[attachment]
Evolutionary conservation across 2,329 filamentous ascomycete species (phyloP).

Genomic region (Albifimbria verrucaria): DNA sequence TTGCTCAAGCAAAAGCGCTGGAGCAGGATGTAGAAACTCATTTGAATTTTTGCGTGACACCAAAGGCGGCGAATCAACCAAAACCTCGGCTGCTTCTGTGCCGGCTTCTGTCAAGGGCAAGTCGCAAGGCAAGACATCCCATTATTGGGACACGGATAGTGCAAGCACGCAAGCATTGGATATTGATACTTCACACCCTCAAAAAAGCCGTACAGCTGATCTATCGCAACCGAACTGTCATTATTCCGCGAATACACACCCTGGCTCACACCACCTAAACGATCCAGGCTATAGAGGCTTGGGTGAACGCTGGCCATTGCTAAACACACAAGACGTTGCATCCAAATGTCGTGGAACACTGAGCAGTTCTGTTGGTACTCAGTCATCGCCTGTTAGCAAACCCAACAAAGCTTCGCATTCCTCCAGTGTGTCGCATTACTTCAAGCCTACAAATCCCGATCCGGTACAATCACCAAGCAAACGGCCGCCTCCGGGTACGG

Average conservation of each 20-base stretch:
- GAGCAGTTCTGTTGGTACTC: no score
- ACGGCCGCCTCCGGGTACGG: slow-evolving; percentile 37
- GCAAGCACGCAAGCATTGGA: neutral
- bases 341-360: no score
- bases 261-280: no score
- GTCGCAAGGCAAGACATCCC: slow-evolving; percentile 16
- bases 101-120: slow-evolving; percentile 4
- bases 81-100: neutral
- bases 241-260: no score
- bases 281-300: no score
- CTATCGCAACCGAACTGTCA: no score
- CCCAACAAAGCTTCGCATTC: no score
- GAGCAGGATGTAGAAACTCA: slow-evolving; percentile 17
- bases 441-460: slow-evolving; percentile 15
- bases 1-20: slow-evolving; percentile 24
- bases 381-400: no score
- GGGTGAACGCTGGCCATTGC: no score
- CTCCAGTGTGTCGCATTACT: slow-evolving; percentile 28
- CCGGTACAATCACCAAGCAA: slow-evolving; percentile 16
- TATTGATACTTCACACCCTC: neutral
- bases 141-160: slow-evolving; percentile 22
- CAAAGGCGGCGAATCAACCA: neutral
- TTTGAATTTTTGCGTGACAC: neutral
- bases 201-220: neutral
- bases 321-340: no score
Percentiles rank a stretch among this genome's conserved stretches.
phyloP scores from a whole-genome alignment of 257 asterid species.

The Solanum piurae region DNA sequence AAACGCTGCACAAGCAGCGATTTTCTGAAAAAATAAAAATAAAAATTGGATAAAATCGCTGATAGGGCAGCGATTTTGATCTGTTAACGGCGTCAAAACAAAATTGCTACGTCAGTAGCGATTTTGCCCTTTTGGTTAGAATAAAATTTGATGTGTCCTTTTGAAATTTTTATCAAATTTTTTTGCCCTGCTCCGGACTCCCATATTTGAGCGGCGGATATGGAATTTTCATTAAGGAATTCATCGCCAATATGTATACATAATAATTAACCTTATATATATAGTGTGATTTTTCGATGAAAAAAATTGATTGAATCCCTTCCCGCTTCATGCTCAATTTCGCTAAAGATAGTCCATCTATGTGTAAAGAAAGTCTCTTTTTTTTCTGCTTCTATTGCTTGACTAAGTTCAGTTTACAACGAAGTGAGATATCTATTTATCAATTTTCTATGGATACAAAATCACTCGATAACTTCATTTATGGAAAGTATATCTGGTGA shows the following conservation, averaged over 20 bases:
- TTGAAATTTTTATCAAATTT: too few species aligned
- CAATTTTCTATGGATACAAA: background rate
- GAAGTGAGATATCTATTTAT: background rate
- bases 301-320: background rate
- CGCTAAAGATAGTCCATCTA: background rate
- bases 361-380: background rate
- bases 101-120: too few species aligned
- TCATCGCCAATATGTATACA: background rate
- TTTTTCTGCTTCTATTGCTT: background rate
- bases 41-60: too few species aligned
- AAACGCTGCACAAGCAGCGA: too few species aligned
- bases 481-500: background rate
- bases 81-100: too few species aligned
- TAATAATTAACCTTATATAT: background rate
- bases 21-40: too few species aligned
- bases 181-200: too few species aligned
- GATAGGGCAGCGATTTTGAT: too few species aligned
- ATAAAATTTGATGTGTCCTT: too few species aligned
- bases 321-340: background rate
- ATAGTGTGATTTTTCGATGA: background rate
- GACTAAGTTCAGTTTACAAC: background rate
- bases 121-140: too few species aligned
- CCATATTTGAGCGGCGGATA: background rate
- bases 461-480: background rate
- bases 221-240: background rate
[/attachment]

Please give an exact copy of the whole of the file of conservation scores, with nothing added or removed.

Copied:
Evolutionary conservation across 2,329 filamentous ascomycete species (phyloP).

Genomic region (Albifimbria verrucaria): DNA sequence TTGCTCAAGCAAAAGCGCTGGAGCAGGATGTAGAAACTCATTTGAATTTTTGCGTGACACCAAAGGCGGCGAATCAACCAAAACCTCGGCTGCTTCTGTGCCGGCTTCTGTCAAGGGCAAGTCGCAAGGCAAGACATCCCATTATTGGGACACGGATAGTGCAAGCACGCAAGCATTGGATATTGATACTTCACACCCTCAAAAAAGCCGTACAGCTGATCTATCGCAACCGAACTGTCATTATTCCGCGAATACACACCCTGGCTCACACCACCTAAACGATCCAGGCTATAGAGGCTTGGGTGAACGCTGGCCATTGCTAAACACACAAGACGTTGCATCCAAATGTCGTGGAACACTGAGCAGTTCTGTTGGTACTCAGTCATCGCCTGTTAGCAAACCCAACAAAGCTTCGCATTCCTCCAGTGTGTCGCATTACTTCAAGCCTACAAATCCCGATCCGGTACAATCACCAAGCAAACGGCCGCCTCCGGGTACGG

Average conservation of each 20-base stretch:
- GAGCAGTTCTGTTGGTACTC: no score
- ACGGCCGCCTCCGGGTACGG: slow-evolving; percentile 37
- GCAAGCACGCAAGCATTGGA: neutral
- bases 341-360: no score
- bases 261-280: no score
- GTCGCAAGGCAAGACATCCC: slow-evolving; percentile 16
- bases 101-120: slow-evolving; percentile 4
- bases 81-100: neutral
- bases 241-260: no score
- bases 281-300: no score
- CTATCGCAACCGAACTGTCA: no score
- CCCAACAAAGCTTCGCATTC: no score
- GAGCAGGATGTAGAAACTCA: slow-evolving; percentile 17
- bases 441-460: slow-evolving; percentile 15
- bases 1-20: slow-evolving; percentile 24
- bases 381-400: no score
- GGGTGAACGCTGGCCATTGC: no score
- CTCCAGTGTGTCGCATTACT: slow-evolving; percentile 28
- CCGGTACAATCACCAAGCAA: slow-evolving; percentile 16
- TATTGATACTTCACACCCTC: neutral
- bases 141-160: slow-evolving; percentile 22
- CAAAGGCGGCGAATCAACCA: neutral
- TTTGAATTTTTGCGTGACAC: neutral
- bases 201-220: neutral
- bases 321-340: no score
Percentiles rank a stretch among this genome's conserved stretches.
phyloP scores from a whole-genome alignment of 257 asterid species.

The Solanum piurae region DNA sequence AAACGCTGCACAAGCAGCGATTTTCTGAAAAAATAAAAATAAAAATTGGATAAAATCGCTGATAGGGCAGCGATTTTGATCTGTTAACGGCGTCAAAACAAAATTGCTACGTCAGTAGCGATTTTGCCCTTTTGGTTAGAATAAAATTTGATGTGTCCTTTTGAAATTTTTATCAAATTTTTTTGCCCTGCTCCGGACTCCCATATTTGAGCGGCGGATATGGAATTTTCATTAAGGAATTCATCGCCAATATGTATACATAATAATTAACCTTATATATATAGTGTGATTTTTCGATGAAAAAAATTGATTGAATCCCTTCCCGCTTCATGCTCAATTTCGCTAAAGATAGTCCATCTATGTGTAAAGAAAGTCTCTTTTTTTTCTGCTTCTATTGCTTGACTAAGTTCAGTTTACAACGAAGTGAGATATCTATTTATCAATTTTCTATGGATACAAAATCACTCGATAACTTCATTTATGGAAAGTATATCTGGTGA shows the following conservation, averaged over 20 bases:
- TTGAAATTTTTATCAAATTT: too few species aligned
- CAATTTTCTATGGATACAAA: background rate
- GAAGTGAGATATCTATTTAT: background rate
- bases 301-320: background rate
- CGCTAAAGATAGTCCATCTA: background rate
- bases 361-380: background rate
- bases 101-120: too few species aligned
- TCATCGCCAATATGTATACA: background rate
- TTTTTCTGCTTCTATTGCTT: background rate
- bases 41-60: too few species aligned
- AAACGCTGCACAAGCAGCGA: too few species aligned
- bases 481-500: background rate
- bases 81-100: too few species aligned
- TAATAATTAACCTTATATAT: background rate
- bases 21-40: too few species aligned
- bases 181-200: too few species aligned
- GATAGGGCAGCGATTTTGAT: too few species aligned
- ATAAAATTTGATGTGTCCTT: too few species aligned
- bases 321-340: background rate
- ATAGTGTGATTTTTCGATGA: background rate
- GACTAAGTTCAGTTTACAAC: background rate
- bases 121-140: too few species aligned
- CCATATTTGAGCGGCGGATA: background rate
- bases 461-480: background rate
- bases 221-240: background rate